A lot of people hate insurance adjusters, believing that they are what is standing between you and a pile full of cash. But, do you know what an insurance adjuster does? Most people don’t. Here’s what they do, and how to handle them when they are working on your claim.
First, Understand What They Do
An insurance adjuster works either as an independent agent or directly for the insurance company. The adjuster’s job is to investigate claims made by individuals and assess damages or losses incurred that are payable under the insurance policy.
Most property and casualty insurance policies list perils for which a policyholder can file a claim against. When the named peril occurs, and a policyholder suffers a loss, an insurance adjuster analyzes the situation and tries to determine the best possible course of action which will result in a fair payment to the policyholder.
Some people believe that adjusters serve as gatekeepers for insurance companies, helping them keep more of policyholders’ money, shuttling legitimate claims, and denying payments.
While there are likely some adjusters out there who do this, a dishonest adjuster becomes a liability for the insurance company, which can be sued by policyholders for non-payment of a valid claim.
Because the insurer has a responsibility to all policyholders to pay valid claims, the insurer must make fiscally sound decisions about how much to pay for each loss. Sometimes, a policyholder won’t agree with an adjuster, and this is where the negative perception of the adjuster comes in.
The Claims Process
The claims process is fairly straightforward. First, the policyholder calls the insurance company, notifying them of a loss they believe is covered under their insurance policy. Next, an insurance adjuster visits the individual to assess the nature of the loss and tries to estimate the damages to the policyholder.
Finally, the adjuster makes an offer to settle the claim. This settlement offer is supposed to be for an amount which will pay for all of the damage to the insured’s property. Depending on the policy, however, it may not be enough to replace the loss of the item.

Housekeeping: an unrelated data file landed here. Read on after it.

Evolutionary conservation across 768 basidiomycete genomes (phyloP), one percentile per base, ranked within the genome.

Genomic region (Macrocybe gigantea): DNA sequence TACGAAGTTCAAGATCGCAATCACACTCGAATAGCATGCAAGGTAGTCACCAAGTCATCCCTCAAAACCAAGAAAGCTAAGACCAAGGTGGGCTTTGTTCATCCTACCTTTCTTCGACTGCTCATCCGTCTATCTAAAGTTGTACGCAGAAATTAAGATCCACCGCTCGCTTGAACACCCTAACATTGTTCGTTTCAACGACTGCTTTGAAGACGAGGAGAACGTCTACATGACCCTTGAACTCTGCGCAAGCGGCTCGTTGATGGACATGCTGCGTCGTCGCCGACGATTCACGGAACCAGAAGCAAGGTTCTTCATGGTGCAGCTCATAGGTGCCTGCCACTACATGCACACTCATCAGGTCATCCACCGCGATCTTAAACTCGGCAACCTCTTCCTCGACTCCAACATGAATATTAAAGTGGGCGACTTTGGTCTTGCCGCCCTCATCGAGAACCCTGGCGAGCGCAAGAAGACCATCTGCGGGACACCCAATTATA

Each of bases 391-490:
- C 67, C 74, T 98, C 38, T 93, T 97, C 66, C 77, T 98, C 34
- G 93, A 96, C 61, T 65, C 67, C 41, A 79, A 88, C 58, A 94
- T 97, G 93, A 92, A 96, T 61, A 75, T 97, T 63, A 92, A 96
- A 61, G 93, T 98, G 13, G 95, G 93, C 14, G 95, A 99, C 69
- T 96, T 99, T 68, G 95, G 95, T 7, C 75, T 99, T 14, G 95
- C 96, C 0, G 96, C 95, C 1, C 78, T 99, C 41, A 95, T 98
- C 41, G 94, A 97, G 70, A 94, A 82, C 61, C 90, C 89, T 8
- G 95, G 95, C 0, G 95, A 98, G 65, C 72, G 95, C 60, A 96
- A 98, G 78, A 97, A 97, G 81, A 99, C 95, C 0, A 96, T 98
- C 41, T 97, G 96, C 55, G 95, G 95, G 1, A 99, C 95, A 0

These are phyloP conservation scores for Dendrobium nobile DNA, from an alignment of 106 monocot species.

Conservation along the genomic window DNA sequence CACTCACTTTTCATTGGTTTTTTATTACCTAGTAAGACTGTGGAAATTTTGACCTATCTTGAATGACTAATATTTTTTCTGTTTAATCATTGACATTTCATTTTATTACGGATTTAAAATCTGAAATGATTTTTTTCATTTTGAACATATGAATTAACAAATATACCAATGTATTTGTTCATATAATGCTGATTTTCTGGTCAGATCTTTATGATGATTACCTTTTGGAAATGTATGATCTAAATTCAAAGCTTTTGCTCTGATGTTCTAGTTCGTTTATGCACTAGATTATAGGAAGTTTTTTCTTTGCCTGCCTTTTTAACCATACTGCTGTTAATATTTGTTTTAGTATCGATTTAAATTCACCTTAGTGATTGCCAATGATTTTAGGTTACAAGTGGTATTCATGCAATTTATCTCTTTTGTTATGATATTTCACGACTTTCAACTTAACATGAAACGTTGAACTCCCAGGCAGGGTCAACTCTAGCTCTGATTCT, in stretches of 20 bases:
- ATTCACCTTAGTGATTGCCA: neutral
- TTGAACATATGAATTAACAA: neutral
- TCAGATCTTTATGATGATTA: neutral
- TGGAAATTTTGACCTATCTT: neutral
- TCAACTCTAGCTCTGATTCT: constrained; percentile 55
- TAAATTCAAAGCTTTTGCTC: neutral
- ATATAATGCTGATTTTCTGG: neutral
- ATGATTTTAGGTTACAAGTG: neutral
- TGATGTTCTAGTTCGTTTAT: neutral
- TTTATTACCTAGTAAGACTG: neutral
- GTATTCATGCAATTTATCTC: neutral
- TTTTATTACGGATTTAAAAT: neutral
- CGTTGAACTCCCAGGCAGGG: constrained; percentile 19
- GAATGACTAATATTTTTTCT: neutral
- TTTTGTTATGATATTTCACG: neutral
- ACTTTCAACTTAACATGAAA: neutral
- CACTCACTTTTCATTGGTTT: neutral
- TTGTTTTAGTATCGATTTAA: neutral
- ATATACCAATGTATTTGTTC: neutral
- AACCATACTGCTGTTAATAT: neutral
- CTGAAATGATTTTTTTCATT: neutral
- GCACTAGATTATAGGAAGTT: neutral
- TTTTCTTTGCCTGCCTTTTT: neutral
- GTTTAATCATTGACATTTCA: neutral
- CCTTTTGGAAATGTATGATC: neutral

Some policies only cover the cash value of the item in question.
When “cash value” replacement is elected at policy issue, an insurance company is only responsible for the full market value at the time of the loss. In other words, the policyholder will have to accept that he or she will not get the full replacement value of the loss due to depreciation of the item.
For example, if a policyholder has the contents of his home insured under a “cash value” type policy, then he will only get the market value of those items at the time of the loss. If the policyholder has old items which have depreciated in value, they may not be worth much, so the claim amount will be rather small.
Contrast this to “full replacement value.” This is a method of adjusting where the insurance adjuster can offer the full replacement value for all items covered under the policy. So, continuing with the same example, if the policyholder suffered a loss of the contents in the home, he or she would be entitled to an amount of money which would be sufficient to buy new items of the same or similar quality.
Obviously, this results in much more money being paid out.
Protecting Yourself From A Stingy Adjuster
Some insurance adjusters just want to successfully resolve a claim in a fair and equitable manner. But, some are out to minimize the amount of the payout. And, they must get an approval from their supervisor to pay out more than their authorization limit.
In other words, while adjusters may not necessarily be out to get you, some of them aren’t exactly on your side, either. A good Personal Injury Lawyer can help you by being the counterbalance to the opinion of the adjuster, assessing whether you’re being treated fairly during the claims process.
Sample Questions You Might Be Asked
You should hire a lawyer if you meet with an adjuster personally, or if you don’t understand the claims process. An adjuster is trained to ask you for information like your name, the date and time of the incident, pictures of the accident and damage, a copy of the police report, copies of medical bills and documentation from your medical care provider to prove injury, and the costs of your initial hospital stay, if there was one.
Your answers to these questions influence how much money is paid out to you.
Peter Ticktin is an insurance claims associate. He likes sharing his insights online. His articles can be found on many legal and insurance websites.